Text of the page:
JC: Our expectations for a recovery in earnings are relatively modest. We don’t anticipate getting back to 2019 earnings levels until well into 2022. Again, there appears to be a disconnect between what are generally modest earnings expectations over the next 12 months and the strong rally that we have seen in the U.S. equity market. Our view is that a recovery may take longer than some are currently anticipating (and that the market rebound seems to suggest). Rather than a possible “V”- or “W”‑shaped recovery, for example, we envisage it will be more gradual and potentially “swoosh”‑shaped in nature.
Q6: It is a question that is asked time and again, but are you anticipating a rotation from growth to value investments any time soon?
EP: It’s been a long time since value delivered a meaningful period of outperformance versus growth. Since the end of the global financial crisis in 2008–2009, we have generally seen pronounced outperformance of growth companies relative to value. And this outperformance has been well deserved, as growth stocks have delivered better fundamentals and generated superior profits than their value stock counterparts.
When talking about growth versus value, I try to make the case that investor portfolios should be generally split between both style investments. Currently, the broad U.S. equity market is roughly split between 55% growth and 45% value stocks, so this seems a reasonable allocation to consider replicating in a portfolio.
At a more specific level, there is a case for optimism around some of the larger value areas of the market, for example the financials sector as well as energy and materials. A lot of the difficulties that businesses in these respective sectors face are largely reflected in the current valuations. Within financials, for example, many insurance companies are trading at a fraction of their book value despite having relatively attractive longer‑term earnings potential, in our view.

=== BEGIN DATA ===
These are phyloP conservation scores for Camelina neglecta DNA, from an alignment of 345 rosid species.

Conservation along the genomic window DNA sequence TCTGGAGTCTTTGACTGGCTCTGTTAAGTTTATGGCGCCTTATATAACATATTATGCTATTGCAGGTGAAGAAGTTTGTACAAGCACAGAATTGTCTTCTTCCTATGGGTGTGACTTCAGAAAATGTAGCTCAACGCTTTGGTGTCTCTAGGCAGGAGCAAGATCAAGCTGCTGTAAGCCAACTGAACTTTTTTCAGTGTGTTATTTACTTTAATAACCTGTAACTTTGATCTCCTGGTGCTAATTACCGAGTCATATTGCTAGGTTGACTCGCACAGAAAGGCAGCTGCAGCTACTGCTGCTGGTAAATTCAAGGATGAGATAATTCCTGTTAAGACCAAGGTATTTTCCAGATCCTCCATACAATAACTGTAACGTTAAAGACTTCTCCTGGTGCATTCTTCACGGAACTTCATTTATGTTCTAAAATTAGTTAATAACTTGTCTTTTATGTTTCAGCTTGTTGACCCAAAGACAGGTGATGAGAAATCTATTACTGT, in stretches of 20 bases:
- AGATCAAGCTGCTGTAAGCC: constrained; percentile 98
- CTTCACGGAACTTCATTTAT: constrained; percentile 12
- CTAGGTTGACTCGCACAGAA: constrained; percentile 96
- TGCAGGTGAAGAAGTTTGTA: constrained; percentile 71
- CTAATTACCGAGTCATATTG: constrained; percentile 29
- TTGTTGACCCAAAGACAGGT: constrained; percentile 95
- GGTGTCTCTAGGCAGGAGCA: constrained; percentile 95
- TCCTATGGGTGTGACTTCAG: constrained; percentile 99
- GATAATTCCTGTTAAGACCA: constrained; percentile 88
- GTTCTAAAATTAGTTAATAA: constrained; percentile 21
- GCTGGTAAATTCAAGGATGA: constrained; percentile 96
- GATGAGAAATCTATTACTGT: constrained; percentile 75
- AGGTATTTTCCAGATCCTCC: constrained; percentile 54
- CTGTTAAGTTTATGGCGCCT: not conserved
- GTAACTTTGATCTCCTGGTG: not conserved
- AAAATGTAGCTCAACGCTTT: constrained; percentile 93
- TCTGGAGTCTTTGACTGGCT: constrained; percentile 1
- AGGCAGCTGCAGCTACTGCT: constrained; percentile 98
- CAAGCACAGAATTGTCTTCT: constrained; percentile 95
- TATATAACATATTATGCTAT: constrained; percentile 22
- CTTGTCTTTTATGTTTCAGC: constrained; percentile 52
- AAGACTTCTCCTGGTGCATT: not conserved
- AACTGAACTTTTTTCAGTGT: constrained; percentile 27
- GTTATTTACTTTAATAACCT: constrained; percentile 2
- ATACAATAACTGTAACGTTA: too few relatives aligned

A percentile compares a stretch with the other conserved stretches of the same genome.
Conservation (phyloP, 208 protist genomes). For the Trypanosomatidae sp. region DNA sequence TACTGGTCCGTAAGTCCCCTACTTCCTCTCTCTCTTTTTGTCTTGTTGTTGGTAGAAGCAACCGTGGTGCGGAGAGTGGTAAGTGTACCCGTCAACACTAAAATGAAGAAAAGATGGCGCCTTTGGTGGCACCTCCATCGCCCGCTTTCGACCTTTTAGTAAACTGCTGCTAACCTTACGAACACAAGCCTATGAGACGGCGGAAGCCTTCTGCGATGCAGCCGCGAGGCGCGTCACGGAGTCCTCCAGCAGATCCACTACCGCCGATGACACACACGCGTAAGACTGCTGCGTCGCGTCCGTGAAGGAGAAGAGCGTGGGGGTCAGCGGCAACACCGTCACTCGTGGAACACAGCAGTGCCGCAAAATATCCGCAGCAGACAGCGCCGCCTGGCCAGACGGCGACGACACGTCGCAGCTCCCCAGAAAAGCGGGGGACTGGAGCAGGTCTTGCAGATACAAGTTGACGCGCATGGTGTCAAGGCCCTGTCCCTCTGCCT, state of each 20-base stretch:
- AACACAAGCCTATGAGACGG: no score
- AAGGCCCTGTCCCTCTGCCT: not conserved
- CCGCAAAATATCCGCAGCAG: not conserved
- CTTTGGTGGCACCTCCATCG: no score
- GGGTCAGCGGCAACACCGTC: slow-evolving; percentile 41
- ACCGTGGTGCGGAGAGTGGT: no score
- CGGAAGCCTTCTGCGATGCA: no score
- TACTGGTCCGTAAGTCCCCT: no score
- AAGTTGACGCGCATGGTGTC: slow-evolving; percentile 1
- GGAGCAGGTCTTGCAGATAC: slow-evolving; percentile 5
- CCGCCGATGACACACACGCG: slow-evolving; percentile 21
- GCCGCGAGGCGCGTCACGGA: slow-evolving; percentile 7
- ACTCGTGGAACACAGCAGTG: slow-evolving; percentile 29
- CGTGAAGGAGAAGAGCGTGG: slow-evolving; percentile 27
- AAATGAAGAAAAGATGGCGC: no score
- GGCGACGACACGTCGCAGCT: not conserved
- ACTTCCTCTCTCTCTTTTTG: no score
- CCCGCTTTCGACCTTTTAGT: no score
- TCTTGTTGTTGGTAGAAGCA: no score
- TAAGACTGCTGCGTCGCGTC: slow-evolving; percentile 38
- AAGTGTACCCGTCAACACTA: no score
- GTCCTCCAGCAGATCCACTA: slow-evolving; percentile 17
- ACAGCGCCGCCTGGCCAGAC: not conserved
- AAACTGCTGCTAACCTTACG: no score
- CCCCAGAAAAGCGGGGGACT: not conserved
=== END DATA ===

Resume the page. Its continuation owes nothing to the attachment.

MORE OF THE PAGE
JC: Whatever the environment, valuations matter, and we can’t ignore some of the extreme valuations that we are seeing in the markets currently—both on the upside where growth stocks are concerned and on the downside for many value‑oriented names.
It is worth pointing out that, as a firm, we think about valuation a little differently from most. The standard valuation ratios and measures, while important, are not the be all and end all. This is because our investment approach revolves around identifying and investing in companies that we believe are secularly advantaged. It is the unique advantages that these businesses possess that informs our valuation view, and this may differ considerably from the consensus view.
For example, a number of growth‑oriented companies have been advantaged by the pandemic, as it has effectively changed the way businesses and employees interact and the way in which consumers engage with goods and services. So, while these companies have risen to seemingly elevated valuations, we believe there are good reasons to be optimistic about further upside potential. That said, valuations cannot continue to rise forever, and if we were to see a cyclical rebound in the economy at some point, then we would expect to see some market rotation and a resurgence in value stocks.
What we’re watching next
The coronavirus pandemic has understandably consumed the public’s attention in recent months and overshadowed the upcoming U.S. presidential election. However, as November 2020 draws ever closer, the election race has the potential to be a further source of U.S. market and economic uncertainty. Both who wins the presidency and which party ultimately gains control of the Senate will be key influences on the market and economic outlook.